From its humble beginnings at the Australian National University in Canberra to a dynamic network of chapters spanning two diverse countries and an annual bilateral dialogue sponsored by DFAT, the Australia China Youth Association (ACYA) has emerged to play a vital role in developing Australia China relations.
I joined the ACYA network in 2011 as a co-founder of the RMIT Chapter. Before I joined ACYA I was disappointed by the lack of social interaction among local and Chinese students on campus at RMIT University. Offering social events such as dumplings nights in Chinatown emerged as an easy answer to bring students together and which was made possible under the banner of ACYA.
After graduating from my Bachelor degree at RMIT I relocated to Nanjing and helped establish a chapter alongside Chapter President Steve Carton. Establishing a city chapter presence in China was more complicated; due to the lack of university student union funding (as found in Australia) and the block on western social media. The structural challenges unique to China though were offset by the proactive and energetic nature of ACYA volunteers and members in Nanjing. I observed that young people, both Chinese and Australian, were enthusiastic to be involved and there was an even closer Australia-China community spirit than I observed back in Melbourne. Australian students, for example, have far more free time in China without family, work and other commitments and the ACYA spirit of cross-cultural engagement lines in perfectly with their immersion in China.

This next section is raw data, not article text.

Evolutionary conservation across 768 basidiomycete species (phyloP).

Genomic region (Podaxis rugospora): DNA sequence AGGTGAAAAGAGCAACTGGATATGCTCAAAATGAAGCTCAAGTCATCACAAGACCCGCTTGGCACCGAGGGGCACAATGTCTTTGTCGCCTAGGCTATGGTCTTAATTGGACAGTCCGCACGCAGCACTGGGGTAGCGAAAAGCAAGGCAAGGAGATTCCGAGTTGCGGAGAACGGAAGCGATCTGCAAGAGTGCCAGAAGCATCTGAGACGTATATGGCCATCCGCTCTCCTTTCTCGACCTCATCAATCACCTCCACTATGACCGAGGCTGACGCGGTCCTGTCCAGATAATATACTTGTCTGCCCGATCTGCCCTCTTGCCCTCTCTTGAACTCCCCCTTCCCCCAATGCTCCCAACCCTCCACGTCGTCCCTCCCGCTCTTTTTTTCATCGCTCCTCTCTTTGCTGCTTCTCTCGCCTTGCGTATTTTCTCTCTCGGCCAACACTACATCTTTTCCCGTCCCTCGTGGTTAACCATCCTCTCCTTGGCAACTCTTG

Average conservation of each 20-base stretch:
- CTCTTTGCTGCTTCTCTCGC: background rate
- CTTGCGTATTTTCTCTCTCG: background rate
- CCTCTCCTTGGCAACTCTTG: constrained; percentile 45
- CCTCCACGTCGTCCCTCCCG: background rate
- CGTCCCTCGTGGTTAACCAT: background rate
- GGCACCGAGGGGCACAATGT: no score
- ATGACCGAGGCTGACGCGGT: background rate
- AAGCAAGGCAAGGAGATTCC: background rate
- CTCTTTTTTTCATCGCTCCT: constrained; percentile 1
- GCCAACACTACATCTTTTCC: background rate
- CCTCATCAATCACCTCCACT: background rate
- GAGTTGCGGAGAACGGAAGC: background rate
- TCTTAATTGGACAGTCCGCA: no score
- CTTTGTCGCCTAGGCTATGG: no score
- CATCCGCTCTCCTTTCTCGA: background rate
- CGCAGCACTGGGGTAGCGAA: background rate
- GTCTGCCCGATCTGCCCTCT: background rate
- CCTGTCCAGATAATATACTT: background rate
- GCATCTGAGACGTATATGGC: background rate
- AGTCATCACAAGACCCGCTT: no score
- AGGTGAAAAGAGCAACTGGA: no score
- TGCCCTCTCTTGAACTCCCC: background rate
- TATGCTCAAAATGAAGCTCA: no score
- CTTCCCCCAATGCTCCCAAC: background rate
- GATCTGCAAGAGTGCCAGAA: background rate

As a grassroots and non-for-profit organisation, ACYA also has enormous potential to develop external cooperation and to develop your professional connections. The RMIT Chapter successfully cooperated with CRCC Asia to provide an information session on internships in China and the Melbourne Football Club donated 20 admissions tickets, scarves and tickets to the AFL Museum at the Melbourne Football Club to ACYA members. In China, the Nanjing Chapter teamed up with the Australia China Alumni Association to host events while also cooperating with the Victorian Government.
Despite hopping from city to city over the last 18 months, the ACYA community has also been a common denominator and a valuable support network for me. From Melbourne to Canberra, to Nanjing and Beijing, the ACYA community has always offered opportunities to learn and network.
In 2012 I jumped on a bullet train to Beijing to attend an ACYA Q&A session with Stephen Joske from Australian Super. Despite only knowing one other person there, I was immediately welcomed into the local ACYA community and was invited out afterwards for a feast of Chinese Muslim cuisine. At dinner, I sat next to ACYA Publications Officer, Neil Thomas. A few months later, through Facebook, we teamed up to organise an apartment together in Beijing. We then later found our third roommate, Michael McGregor, through the ACYA Facebook page.
More recently, I was lucky enough to represent ACYA as a guest speaker at the ‘Australia’s China, China’s Australia: Past, Present & Future’ conference held by the Australian Studies Centre at Peking University.
I thoroughly recommend all students with an interest to subscribe to ACYA’s mailing lists and social media and to get directly involved with your local chapter or apply for the national executive. The national elections are typically held in December and positions are held for 12 months. Individual Chapters also hold elections at the end of the academic year but they typically take on new executive members on a rolling basis. If your university in Australia or city in China does not yet have an ACYA presence and you are keen to set up a Chapter, you should first content the national ACYA body. Establishing a new Chapter is not easy but with the right team of like-minded individuals, it can be a hugely rewarding and enjoyable experience.
Find out more about how to get involved with the Australia China Youth Association (ACYA)
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